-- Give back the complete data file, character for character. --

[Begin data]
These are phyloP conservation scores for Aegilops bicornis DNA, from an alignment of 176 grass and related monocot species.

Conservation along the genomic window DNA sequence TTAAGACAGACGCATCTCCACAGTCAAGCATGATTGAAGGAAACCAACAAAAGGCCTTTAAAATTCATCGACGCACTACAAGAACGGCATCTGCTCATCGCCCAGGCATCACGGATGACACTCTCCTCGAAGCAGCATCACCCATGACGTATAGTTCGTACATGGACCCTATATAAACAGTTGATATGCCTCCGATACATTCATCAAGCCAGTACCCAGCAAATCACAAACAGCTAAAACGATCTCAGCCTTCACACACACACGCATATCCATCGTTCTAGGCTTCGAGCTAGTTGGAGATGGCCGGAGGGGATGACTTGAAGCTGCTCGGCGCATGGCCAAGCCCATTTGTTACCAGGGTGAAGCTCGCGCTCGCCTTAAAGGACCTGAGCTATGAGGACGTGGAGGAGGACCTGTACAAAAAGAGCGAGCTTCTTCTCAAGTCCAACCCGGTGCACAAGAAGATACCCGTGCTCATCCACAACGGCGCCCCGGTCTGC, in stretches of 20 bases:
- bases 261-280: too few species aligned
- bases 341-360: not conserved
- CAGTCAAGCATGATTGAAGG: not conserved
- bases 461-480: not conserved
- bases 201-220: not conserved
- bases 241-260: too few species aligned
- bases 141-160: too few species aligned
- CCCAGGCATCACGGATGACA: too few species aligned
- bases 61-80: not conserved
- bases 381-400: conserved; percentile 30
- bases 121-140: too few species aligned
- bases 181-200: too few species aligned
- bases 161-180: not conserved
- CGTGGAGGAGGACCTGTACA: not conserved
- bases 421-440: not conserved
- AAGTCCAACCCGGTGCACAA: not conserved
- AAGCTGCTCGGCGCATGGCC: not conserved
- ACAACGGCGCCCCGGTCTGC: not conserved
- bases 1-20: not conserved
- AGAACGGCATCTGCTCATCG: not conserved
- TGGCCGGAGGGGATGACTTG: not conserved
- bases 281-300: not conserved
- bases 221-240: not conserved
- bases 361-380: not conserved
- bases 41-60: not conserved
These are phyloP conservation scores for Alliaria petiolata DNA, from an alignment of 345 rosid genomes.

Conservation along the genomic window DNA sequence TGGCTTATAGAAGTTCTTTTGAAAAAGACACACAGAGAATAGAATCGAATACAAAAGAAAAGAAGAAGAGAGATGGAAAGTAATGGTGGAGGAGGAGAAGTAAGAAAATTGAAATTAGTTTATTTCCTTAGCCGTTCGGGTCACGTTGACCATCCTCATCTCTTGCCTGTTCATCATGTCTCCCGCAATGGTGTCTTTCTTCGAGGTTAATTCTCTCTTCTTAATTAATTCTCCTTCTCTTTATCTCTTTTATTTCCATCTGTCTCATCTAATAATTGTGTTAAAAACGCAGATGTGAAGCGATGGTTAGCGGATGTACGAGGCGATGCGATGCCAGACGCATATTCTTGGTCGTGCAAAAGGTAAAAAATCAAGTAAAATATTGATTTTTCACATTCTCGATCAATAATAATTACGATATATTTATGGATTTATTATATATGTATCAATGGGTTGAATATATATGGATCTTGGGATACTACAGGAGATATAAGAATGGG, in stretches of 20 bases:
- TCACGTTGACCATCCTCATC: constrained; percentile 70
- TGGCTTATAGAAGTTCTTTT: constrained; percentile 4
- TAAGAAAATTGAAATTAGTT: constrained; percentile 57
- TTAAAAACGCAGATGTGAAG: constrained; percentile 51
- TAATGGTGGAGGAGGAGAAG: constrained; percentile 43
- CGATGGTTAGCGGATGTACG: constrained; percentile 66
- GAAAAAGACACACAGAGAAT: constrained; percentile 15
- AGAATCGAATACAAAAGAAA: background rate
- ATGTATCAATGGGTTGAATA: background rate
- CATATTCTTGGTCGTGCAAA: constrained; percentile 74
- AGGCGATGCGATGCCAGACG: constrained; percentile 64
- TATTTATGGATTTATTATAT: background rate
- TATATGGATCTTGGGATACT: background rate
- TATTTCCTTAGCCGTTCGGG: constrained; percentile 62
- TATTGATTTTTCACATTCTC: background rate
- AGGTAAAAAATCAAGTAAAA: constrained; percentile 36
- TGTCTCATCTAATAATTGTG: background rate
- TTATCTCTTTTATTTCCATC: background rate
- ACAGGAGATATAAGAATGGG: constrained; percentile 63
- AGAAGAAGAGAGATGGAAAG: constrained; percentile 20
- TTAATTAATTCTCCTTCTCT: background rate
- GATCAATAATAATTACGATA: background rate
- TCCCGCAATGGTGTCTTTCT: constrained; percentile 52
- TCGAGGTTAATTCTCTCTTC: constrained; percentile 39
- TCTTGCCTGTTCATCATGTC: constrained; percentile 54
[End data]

These are phyloP conservation scores for Aegilops bicornis DNA, from an alignment of 176 grass and related monocot species.

Conservation along the genomic window DNA sequence TTAAGACAGACGCATCTCCACAGTCAAGCATGATTGAAGGAAACCAACAAAAGGCCTTTAAAATTCATCGACGCACTACAAGAACGGCATCTGCTCATCGCCCAGGCATCACGGATGACACTCTCCTCGAAGCAGCATCACCCATGACGTATAGTTCGTACATGGACCCTATATAAACAGTTGATATGCCTCCGATACATTCATCAAGCCAGTACCCAGCAAATCACAAACAGCTAAAACGATCTCAGCCTTCACACACACACGCATATCCATCGTTCTAGGCTTCGAGCTAGTTGGAGATGGCCGGAGGGGATGACTTGAAGCTGCTCGGCGCATGGCCAAGCCCATTTGTTACCAGGGTGAAGCTCGCGCTCGCCTTAAAGGACCTGAGCTATGAGGACGTGGAGGAGGACCTGTACAAAAAGAGCGAGCTTCTTCTCAAGTCCAACCCGGTGCACAAGAAGATACCCGTGCTCATCCACAACGGCGCCCCGGTCTGC, in stretches of 20 bases:
- bases 261-280: too few species aligned
- bases 341-360: not conserved
- CAGTCAAGCATGATTGAAGG: not conserved
- bases 461-480: not conserved
- bases 201-220: not conserved
- bases 241-260: too few species aligned
- bases 141-160: too few species aligned
- CCCAGGCATCACGGATGACA: too few species aligned
- bases 61-80: not conserved
- bases 381-400: conserved; percentile 30
- bases 121-140: too few species aligned
- bases 181-200: too few species aligned
- bases 161-180: not conserved
- CGTGGAGGAGGACCTGTACA: not conserved
- bases 421-440: not conserved
- AAGTCCAACCCGGTGCACAA: not conserved
- AAGCTGCTCGGCGCATGGCC: not conserved
- ACAACGGCGCCCCGGTCTGC: not conserved
- bases 1-20: not conserved
- AGAACGGCATCTGCTCATCG: not conserved
- TGGCCGGAGGGGATGACTTG: not conserved
- bases 281-300: not conserved
- bases 221-240: not conserved
- bases 361-380: not conserved
- bases 41-60: not conserved
These are phyloP conservation scores for Alliaria petiolata DNA, from an alignment of 345 rosid genomes.

Conservation along the genomic window DNA sequence TGGCTTATAGAAGTTCTTTTGAAAAAGACACACAGAGAATAGAATCGAATACAAAAGAAAAGAAGAAGAGAGATGGAAAGTAATGGTGGAGGAGGAGAAGTAAGAAAATTGAAATTAGTTTATTTCCTTAGCCGTTCGGGTCACGTTGACCATCCTCATCTCTTGCCTGTTCATCATGTCTCCCGCAATGGTGTCTTTCTTCGAGGTTAATTCTCTCTTCTTAATTAATTCTCCTTCTCTTTATCTCTTTTATTTCCATCTGTCTCATCTAATAATTGTGTTAAAAACGCAGATGTGAAGCGATGGTTAGCGGATGTACGAGGCGATGCGATGCCAGACGCATATTCTTGGTCGTGCAAAAGGTAAAAAATCAAGTAAAATATTGATTTTTCACATTCTCGATCAATAATAATTACGATATATTTATGGATTTATTATATATGTATCAATGGGTTGAATATATATGGATCTTGGGATACTACAGGAGATATAAGAATGGG, in stretches of 20 bases:
- TCACGTTGACCATCCTCATC: constrained; percentile 70
- TGGCTTATAGAAGTTCTTTT: constrained; percentile 4
- TAAGAAAATTGAAATTAGTT: constrained; percentile 57
- TTAAAAACGCAGATGTGAAG: constrained; percentile 51
- TAATGGTGGAGGAGGAGAAG: constrained; percentile 43
- CGATGGTTAGCGGATGTACG: constrained; percentile 66
- GAAAAAGACACACAGAGAAT: constrained; percentile 15
- AGAATCGAATACAAAAGAAA: background rate
- ATGTATCAATGGGTTGAATA: background rate
- CATATTCTTGGTCGTGCAAA: constrained; percentile 74
- AGGCGATGCGATGCCAGACG: constrained; percentile 64
- TATTTATGGATTTATTATAT: background rate
- TATATGGATCTTGGGATACT: background rate
- TATTTCCTTAGCCGTTCGGG: constrained; percentile 62
- TATTGATTTTTCACATTCTC: background rate
- AGGTAAAAAATCAAGTAAAA: constrained; percentile 36
- TGTCTCATCTAATAATTGTG: background rate
- TTATCTCTTTTATTTCCATC: background rate
- ACAGGAGATATAAGAATGGG: constrained; percentile 63
- AGAAGAAGAGAGATGGAAAG: constrained; percentile 20
- TTAATTAATTCTCCTTCTCT: background rate
- GATCAATAATAATTACGATA: background rate
- TCCCGCAATGGTGTCTTTCT: constrained; percentile 52
- TCGAGGTTAATTCTCTCTTC: constrained; percentile 39
- TCTTGCCTGTTCATCATGTC: constrained; percentile 54